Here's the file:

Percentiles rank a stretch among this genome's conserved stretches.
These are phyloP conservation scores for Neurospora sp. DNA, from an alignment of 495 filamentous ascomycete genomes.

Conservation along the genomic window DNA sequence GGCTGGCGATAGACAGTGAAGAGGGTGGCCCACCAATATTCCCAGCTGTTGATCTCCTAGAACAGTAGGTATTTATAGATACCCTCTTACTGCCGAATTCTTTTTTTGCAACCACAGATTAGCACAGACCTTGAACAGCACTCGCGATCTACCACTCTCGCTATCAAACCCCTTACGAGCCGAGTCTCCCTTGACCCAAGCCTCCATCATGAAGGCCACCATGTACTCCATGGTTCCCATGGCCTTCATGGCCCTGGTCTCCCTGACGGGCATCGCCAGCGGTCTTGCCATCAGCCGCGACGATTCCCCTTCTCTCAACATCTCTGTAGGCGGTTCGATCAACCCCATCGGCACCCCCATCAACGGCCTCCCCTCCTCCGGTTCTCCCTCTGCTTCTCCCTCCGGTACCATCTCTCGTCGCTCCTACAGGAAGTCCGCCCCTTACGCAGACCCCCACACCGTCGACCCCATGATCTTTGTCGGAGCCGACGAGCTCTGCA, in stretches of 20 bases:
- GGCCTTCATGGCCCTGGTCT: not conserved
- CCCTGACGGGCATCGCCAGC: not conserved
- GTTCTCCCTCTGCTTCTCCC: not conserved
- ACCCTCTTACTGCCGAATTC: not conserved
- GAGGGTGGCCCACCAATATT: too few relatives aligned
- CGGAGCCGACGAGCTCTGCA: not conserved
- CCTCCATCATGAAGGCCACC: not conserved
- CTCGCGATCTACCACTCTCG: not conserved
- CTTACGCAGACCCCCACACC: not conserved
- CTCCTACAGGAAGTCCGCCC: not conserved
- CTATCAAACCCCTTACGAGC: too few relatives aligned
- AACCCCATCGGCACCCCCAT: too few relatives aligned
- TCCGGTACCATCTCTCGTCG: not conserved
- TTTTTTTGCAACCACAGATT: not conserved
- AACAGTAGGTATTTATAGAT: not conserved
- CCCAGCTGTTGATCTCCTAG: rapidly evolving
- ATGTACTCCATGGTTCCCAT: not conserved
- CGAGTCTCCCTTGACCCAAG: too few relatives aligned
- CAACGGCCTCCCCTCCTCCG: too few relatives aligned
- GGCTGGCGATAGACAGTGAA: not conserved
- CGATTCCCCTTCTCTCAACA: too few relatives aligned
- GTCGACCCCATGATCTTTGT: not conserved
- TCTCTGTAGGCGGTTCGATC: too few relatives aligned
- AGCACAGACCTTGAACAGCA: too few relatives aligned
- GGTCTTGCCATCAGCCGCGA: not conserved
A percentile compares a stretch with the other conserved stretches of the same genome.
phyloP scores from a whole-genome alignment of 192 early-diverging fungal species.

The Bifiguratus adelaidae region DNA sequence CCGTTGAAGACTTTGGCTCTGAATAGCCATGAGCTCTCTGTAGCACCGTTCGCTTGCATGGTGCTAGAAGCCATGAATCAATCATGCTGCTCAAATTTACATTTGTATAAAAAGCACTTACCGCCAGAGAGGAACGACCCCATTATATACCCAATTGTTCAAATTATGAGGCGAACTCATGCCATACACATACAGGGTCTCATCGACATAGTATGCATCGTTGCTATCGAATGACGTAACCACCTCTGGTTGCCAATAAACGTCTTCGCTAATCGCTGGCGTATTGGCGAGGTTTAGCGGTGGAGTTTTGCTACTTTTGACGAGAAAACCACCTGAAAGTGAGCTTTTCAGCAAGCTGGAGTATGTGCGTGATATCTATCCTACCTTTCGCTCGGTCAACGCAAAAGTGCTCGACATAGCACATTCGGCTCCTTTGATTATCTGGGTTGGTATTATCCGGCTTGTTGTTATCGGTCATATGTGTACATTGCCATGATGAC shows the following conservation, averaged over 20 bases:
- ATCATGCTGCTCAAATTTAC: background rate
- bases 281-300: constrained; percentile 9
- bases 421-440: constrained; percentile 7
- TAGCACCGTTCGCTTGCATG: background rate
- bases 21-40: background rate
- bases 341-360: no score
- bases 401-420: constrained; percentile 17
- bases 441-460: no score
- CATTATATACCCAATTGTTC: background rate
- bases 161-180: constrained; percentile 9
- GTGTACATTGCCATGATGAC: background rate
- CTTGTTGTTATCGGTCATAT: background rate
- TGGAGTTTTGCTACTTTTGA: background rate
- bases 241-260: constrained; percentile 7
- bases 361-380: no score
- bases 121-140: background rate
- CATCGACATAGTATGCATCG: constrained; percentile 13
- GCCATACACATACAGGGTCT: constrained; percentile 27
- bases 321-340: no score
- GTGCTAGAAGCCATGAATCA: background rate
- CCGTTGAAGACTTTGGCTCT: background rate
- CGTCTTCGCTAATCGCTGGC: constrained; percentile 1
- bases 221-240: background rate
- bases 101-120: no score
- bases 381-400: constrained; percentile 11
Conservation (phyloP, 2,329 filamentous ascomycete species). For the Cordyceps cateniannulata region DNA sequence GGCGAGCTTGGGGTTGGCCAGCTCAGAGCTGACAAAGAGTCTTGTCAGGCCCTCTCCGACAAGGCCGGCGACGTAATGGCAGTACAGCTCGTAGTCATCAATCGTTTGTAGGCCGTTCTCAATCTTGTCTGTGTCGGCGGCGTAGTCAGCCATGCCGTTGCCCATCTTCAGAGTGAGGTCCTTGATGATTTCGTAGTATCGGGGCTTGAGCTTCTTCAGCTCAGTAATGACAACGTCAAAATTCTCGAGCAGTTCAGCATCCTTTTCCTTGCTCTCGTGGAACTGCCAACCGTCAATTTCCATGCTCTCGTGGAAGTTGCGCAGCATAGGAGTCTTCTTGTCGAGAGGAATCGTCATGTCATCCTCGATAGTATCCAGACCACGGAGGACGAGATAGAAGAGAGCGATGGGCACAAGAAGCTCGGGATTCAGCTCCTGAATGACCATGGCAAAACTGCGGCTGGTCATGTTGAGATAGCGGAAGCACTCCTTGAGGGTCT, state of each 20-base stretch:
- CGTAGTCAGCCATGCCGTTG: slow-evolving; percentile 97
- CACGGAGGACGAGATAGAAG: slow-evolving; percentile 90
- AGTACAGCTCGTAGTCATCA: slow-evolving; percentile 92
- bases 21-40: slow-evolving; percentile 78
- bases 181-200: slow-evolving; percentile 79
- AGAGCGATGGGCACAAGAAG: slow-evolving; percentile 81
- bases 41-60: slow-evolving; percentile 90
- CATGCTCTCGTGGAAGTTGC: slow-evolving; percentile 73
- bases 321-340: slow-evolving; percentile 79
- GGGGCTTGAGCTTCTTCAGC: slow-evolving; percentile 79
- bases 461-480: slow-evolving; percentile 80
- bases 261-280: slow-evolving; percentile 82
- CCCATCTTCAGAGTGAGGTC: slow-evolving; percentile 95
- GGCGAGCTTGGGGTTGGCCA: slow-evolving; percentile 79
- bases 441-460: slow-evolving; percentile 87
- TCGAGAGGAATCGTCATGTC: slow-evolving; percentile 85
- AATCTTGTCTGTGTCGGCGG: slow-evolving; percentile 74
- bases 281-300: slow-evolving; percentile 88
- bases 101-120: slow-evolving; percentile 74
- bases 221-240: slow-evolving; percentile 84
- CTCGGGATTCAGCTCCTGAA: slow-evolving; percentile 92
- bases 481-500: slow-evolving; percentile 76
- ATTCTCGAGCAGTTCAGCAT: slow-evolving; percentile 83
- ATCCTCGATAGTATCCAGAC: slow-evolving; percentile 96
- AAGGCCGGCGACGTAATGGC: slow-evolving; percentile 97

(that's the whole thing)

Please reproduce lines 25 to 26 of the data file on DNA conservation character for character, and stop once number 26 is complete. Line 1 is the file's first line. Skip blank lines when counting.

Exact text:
- GTCGACCCCATGATCTTTGT: not conserved
- TCTCTGTAGGCGGTTCGATC: too few relatives aligned